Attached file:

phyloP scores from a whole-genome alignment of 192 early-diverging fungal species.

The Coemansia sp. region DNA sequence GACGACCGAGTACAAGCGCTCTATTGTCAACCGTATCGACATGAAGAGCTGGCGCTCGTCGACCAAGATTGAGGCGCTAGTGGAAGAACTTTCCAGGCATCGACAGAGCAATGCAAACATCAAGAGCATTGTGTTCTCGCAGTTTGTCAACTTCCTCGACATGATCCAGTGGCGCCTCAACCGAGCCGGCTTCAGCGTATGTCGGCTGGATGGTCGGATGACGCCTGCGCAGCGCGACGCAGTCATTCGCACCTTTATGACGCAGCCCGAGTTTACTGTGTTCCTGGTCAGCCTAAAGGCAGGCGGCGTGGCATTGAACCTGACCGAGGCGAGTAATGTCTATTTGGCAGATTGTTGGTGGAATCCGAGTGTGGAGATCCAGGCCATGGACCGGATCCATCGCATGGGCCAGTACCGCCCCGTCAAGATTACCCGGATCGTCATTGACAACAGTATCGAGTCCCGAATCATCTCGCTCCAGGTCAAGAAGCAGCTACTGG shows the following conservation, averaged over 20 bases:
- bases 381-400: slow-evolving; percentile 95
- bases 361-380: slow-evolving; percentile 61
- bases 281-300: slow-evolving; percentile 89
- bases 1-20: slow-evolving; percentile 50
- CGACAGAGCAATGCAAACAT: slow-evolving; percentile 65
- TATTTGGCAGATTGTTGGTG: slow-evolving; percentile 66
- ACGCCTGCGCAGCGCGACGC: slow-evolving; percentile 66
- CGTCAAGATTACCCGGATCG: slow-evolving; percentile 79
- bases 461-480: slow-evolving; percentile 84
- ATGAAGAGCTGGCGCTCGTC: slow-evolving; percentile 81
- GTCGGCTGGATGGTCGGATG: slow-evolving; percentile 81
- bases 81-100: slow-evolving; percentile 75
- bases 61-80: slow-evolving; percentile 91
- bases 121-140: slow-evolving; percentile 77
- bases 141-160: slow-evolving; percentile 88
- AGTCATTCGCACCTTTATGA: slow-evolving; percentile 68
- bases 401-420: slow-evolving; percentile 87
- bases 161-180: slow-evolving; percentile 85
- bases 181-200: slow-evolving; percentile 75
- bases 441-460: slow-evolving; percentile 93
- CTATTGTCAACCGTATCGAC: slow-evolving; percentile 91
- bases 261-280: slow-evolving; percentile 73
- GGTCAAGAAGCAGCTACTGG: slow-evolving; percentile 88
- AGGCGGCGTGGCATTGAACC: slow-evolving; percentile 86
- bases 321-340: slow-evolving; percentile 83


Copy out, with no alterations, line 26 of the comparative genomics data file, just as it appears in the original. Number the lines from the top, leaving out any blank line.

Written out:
- AGGCGGCGTGGCATTGAACC: slow-evolving; percentile 86